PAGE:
Inequality in the North has cost Britain’s economy £ 7.3 billion in the first year of the pandemic

REPORT released today shows Northerners were more likely to die from COVID-19, spent almost a month and a half longer in confinement, suffered from poorer mental health and were poorer than the rest from England in the first year of the pandemic.

About half of the increase in COVID-19 mortality and two-thirds of the increase in all-cause mortality is due to higher preventable deprivation and poorer pre-pandemic health in the North.

The report from the Northern Health Science Alliance, Policy @ Manchester and the Northern National Institute for Health Research Applied Research Collaboratives (NIHR ARCs) clearly highlighted the devastating impact of the pandemic on people in the north of England.

The report found:

  • People living in the North had a 17% higher death rate from COVID-19 than those in the rest of England. Their all-cause mortality rate was 14% higher.
  • About half of the increase in COVID-19 mortality in the North and two-thirds of the increase in all-cause mortality is due to potentially preventable higher deprivation and worse pre-pandemic health.
  • COVID-19 mortality in the northern care home was 26% higher than in the rest of England.
  • In the North, 10% more hospital beds were occupied by COVID patients than in the rest of England.
  • Rising mortality in the north of England could cost the national economy up to £ 7.3 billion in lost productivity. This will likely be a conservative underestimate given that the northern economy has also been hit the hardest.
  • On average, people living in the North had 41 more days of the most severe restrictions than residents of the rest of the country.
  • The North has seen a larger decline in mental well-being, more loneliness and higher rates of antidepressant prescriptions: there has been a 55% increase in the presence of minor psychiatric disorders, such as anxiety and the depression in the North compared to a 50% increase in the rest of England.
  • Wages in the North were lower than in the rest of England before the pandemic and these have fallen further during the COVID-19 pandemic (from £ 543.90 to £ 541.30 per week) as wages increased in the rest of the country (from £ 600.80 to £ 604.00). per week).
  • Unemployment rate in the North was 19% higher than in the rest of England.

The COVID-19 pandemic has hit the country unevenly with a disproportionate effect on the north of England – increasing regional divisions over health and the economy. The Northern Health Sciences Alliance commissioned the report to understand the impact of the first year of the COVID-19 pandemic on health and productivity in the North and identify opportunities to improve health and regional productivity.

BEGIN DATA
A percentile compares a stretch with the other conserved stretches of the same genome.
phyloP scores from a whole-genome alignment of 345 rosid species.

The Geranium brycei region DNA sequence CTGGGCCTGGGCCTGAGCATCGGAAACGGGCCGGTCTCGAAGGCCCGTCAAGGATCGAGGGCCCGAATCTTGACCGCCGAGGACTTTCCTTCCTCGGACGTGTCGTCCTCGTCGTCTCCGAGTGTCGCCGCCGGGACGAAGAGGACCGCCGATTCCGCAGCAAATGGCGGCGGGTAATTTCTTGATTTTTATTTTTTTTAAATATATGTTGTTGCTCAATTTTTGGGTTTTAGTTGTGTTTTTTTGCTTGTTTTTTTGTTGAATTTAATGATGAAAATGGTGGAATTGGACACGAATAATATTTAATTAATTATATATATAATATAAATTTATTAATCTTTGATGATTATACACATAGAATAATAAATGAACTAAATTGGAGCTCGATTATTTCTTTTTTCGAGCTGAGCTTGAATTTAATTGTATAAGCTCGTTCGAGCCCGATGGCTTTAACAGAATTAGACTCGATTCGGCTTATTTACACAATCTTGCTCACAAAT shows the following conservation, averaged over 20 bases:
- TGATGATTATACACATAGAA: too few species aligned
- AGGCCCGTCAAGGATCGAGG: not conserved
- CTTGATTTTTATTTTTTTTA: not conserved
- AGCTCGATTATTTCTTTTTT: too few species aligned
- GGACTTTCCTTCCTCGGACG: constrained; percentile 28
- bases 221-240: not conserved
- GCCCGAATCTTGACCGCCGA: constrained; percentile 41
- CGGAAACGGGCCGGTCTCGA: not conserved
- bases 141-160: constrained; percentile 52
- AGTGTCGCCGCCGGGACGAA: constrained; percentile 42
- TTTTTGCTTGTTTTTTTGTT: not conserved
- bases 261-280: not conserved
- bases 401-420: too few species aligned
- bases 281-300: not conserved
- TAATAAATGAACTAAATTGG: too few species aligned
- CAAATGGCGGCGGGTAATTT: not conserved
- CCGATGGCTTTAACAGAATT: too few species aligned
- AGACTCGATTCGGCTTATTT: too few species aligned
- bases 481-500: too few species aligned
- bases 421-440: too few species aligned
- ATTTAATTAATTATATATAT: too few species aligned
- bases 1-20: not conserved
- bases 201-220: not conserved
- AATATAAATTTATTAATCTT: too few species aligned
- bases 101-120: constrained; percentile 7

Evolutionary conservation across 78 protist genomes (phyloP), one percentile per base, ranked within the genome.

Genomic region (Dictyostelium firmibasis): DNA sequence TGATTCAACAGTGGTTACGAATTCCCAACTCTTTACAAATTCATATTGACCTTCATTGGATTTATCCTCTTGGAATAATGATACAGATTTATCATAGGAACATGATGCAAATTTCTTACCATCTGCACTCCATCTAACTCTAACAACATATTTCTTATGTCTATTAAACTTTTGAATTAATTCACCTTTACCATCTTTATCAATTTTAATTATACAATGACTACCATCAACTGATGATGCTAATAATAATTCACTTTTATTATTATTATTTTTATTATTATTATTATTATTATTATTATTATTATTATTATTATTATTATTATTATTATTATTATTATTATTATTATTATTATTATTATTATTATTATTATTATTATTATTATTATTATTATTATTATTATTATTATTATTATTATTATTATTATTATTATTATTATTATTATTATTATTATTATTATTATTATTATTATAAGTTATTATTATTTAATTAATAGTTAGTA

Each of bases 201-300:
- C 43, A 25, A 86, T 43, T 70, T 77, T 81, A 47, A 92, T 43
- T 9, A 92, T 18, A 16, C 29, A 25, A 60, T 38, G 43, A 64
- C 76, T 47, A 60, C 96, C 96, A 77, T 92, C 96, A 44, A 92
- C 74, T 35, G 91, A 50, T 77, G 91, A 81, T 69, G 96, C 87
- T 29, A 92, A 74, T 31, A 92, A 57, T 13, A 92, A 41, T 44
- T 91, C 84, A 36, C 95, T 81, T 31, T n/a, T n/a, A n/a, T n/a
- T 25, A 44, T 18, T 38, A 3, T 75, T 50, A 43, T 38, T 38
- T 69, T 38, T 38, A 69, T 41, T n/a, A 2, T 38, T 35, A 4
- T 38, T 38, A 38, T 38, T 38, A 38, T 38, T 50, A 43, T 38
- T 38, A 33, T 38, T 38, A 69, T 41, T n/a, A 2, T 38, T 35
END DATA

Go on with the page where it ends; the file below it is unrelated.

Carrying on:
The report shows the uneven health and economic impacts of COVID-19 on the North with higher rates of death and unemployment linked to COVID-19.

The authors of the report make a series of recommendations to the government, including:

  • Place-based vaccination programs targeting vulnerable populations in the north of England.
  • Increase the resources of the NHS and local authorities and the provision of mental health services in the North. Invest in research on mental health interventions in the North.
  • Invest in increasing the capacity of hospitals in the North to help them catch up on non-COVID-19 health care.
  • Make health a key part of an integrated upgrading strategy.
  • Re-commit to ending child poverty. Increase family allowances, increase the child element of the universal credit by £ 20 per week, expand the provision of free childcare, remove the benefit cap and the two-child limit and expand the provision of free school meals. Invest in children’s services by increasing government grants to northern local authorities.
  • Maintain and increase the additional £ 1,000 universal credit funding.
  • Provide additional resources to local authorities and the NHS in the North by increasing the weighting of existing NHS health inequalities in the NHS funding formula in its reset and restoration plans.
  • Provide a £ 1 billion fund to tackle regional health inequalities and increase public health funding to local authorities to address higher levels of deprivation and public health needs in the North.
  • Create Nordic “Health for Life” centers offering a lifelong program of health and wellness counseling and support services ranging from prenatal programs to healthy aging programs.
  • Offer health and mental health promotion interventions with industry and employer, targeting the mental and physical health of employees.
  • Increase investment in health R&D in the north of England to create high value-added jobs, support local health care and stimulate the economy. Invest in North’s test and diagnostic infrastructure.
  • Strengthen the resilience of the people of the North by developing a national strategy of action on the social determinants of health with the aim of reducing health inequalities, with a focus on children.

Dr Luke Munford from the University of Manchester said: “The pandemic has hit us all hard in different ways, but our report shows that people living in the North were much more likely to be hit hardest, both in terms of health and wealth. The fact that more than half of the increase in COVID-19 mortality and two-thirds of all-cause mortality were potentially preventable should be a real wake-up call. We need to invest in the health of people living in the North to ensure they are able to recover from the devastating effects of the pandemic. “

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